Study asks: do the arts make us better people?
If you sing, dance, draw or act — especially if you’re in the audience when others perform — you probably have an altruistic streak, according to a study by UIC researchers.
People with an active interest in the arts contribute more to society than those with little or no such interest, the researchers found.
“Even after controlling for age, race and education, we found that participation in the arts, especially as audience, predicted civic engagement, tolerance and altruism,” said Kelly LeRoux, assistant professor of public administration and the study’s principal investigator.
The researchers analyzed arts exposure, defined as attendance at museums and dance, music, opera and theater events, and arts expression, defined as making or performing art.
They also found that, in contrast to findings by earlier studies, Generation X respondents are more civically engaged than older people.
LeRoux’s data came from the General Social Survey, conducted since 1972 by the National Data Program for the Sciences, known by its original initials, NORC. A national sample of 2,765 randomly selected adults participated.
“We correlated survey responses to arts-related questions to responses on altruistic actions — like donating blood, donating money, giving directions or doing favors for a neighbor — that place the interests of others over the interests of self,” LeRoux said.
“We looked at ‘norms of civility,’” she explained, adding, “Previous studies have established norms for volunteering and being active in organizations.”
The researchers measured participation in various groups — neighborhood, religious, civic, fraternal, sports, charitable, political, professional and trade unions.
They measured social tolerance by two variables:
• gender-orientation tolerance, measured by whether respondents would agree to having gay persons speak in their community or teach in public schools, and whether they would oppose having homosexually themed books in the library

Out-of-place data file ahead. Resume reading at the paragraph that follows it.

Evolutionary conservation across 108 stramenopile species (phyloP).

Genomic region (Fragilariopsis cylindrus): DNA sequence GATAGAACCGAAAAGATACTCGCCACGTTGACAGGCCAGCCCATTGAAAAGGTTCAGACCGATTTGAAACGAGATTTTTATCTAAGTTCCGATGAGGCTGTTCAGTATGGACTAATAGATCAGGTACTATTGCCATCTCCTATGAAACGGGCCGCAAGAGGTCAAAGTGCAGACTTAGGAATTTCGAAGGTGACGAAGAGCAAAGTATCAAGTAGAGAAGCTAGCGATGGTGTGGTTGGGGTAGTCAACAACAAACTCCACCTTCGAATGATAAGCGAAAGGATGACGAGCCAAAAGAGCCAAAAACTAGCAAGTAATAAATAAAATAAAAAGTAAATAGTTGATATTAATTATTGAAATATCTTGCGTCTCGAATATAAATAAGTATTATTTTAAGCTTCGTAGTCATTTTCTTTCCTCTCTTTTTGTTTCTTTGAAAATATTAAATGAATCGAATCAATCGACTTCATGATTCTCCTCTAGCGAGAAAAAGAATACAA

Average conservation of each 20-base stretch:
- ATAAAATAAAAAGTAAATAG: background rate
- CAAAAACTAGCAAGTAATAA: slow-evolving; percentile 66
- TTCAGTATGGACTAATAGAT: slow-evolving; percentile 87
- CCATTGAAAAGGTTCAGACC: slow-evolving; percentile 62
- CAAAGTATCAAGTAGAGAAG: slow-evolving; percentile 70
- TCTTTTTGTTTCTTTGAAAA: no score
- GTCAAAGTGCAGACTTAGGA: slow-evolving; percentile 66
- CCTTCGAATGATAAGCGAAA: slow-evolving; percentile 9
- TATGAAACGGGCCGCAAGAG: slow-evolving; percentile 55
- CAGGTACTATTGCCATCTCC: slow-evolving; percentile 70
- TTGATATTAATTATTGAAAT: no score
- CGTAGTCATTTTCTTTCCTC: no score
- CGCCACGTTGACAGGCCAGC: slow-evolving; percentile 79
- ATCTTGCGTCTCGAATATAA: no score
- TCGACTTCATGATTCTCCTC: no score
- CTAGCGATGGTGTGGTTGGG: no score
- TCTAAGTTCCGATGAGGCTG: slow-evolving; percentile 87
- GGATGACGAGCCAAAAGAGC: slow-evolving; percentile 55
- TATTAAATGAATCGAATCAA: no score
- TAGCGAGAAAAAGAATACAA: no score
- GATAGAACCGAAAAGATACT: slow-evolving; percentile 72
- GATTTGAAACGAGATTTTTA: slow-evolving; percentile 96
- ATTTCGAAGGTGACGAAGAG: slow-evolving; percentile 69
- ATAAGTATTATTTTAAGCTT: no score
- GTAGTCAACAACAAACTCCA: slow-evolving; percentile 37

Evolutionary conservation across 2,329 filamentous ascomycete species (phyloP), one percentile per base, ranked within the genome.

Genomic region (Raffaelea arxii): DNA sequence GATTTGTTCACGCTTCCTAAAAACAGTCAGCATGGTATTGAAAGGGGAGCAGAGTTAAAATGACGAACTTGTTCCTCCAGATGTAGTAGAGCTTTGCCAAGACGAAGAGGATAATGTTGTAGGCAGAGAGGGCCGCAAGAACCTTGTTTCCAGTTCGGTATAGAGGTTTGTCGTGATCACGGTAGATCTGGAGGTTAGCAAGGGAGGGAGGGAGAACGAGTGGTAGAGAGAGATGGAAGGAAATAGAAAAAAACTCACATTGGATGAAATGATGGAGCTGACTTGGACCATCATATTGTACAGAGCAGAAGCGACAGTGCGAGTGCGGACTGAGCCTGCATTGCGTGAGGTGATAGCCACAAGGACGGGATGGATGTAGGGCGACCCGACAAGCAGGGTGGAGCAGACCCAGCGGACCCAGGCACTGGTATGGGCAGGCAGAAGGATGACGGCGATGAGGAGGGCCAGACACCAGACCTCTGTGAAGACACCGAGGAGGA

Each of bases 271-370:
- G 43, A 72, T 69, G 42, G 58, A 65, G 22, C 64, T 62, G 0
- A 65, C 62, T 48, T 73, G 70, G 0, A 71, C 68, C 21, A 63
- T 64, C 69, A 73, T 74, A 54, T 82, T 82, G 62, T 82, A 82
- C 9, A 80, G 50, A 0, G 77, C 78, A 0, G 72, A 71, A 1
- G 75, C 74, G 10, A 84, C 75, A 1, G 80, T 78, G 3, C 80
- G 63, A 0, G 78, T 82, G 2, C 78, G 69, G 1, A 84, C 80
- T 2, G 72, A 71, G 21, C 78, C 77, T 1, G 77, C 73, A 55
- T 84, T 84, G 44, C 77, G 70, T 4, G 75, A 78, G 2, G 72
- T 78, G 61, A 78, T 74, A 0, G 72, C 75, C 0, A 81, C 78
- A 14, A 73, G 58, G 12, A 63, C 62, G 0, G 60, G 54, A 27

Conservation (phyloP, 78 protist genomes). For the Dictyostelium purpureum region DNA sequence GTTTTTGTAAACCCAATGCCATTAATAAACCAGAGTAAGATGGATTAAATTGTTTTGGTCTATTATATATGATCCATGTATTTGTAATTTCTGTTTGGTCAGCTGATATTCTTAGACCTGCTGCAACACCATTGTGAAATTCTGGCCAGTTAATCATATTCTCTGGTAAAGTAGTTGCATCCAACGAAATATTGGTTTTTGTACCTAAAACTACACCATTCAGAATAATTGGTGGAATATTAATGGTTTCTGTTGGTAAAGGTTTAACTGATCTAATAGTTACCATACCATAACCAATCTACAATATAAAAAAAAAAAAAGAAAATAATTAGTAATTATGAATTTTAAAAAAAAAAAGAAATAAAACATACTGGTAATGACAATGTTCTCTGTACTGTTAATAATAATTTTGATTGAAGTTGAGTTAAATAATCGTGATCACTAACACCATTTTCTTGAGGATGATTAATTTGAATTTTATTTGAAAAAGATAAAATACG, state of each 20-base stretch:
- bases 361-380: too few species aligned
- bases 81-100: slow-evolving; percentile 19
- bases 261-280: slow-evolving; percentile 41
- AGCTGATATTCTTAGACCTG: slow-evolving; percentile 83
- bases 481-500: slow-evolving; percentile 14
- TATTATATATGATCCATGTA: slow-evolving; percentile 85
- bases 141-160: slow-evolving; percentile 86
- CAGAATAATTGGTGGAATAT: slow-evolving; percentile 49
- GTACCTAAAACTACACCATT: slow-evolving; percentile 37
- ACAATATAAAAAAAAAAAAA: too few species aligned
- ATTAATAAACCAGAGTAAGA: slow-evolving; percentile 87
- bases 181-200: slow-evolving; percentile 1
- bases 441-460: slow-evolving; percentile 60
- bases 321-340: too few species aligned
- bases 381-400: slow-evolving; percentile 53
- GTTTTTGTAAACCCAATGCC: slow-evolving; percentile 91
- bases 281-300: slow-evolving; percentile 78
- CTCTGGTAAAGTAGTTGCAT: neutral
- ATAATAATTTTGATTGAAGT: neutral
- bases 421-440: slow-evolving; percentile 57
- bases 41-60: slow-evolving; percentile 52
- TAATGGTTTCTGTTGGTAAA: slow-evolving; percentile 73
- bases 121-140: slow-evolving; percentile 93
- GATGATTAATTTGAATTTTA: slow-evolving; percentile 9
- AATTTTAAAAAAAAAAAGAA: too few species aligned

• racial tolerance, measured by responses regarding various racial and ethnic groups, including African-Americans, Hispanics and Asian Americans. Eighty percent of the study respondents were Caucasian, LeRoux said.
The researchers measured altruistic behavior by whether respondents said they had:
• allowed a stranger to go ahead of them in line
• carried a stranger’s belongings
• donated blood
• given directions to a stranger
• lent someone an item of value
• returned money to a cashier who had given too much change
• looked after a neighbor’s pets, plants or mail.
“If policymakers are concerned about a decline in community life, the arts shouldn’t be disregarded as a means to promote an active citizenry,” LeRoux said.
“Our positive findings could strengthen the case for government support for the arts.”
The study was based on data from 2002, the most recent year the General Social Survey covered arts participation.
LeRoux plans to repeat the study with results from the 2012 survey, which will include arts data.
The UIC research was part of a nationwide effort funded by the National Endowment for the Arts to learn how individuals’ exposure to the arts affects American society.
Fifteen institutions across the country designed and conducted various studies.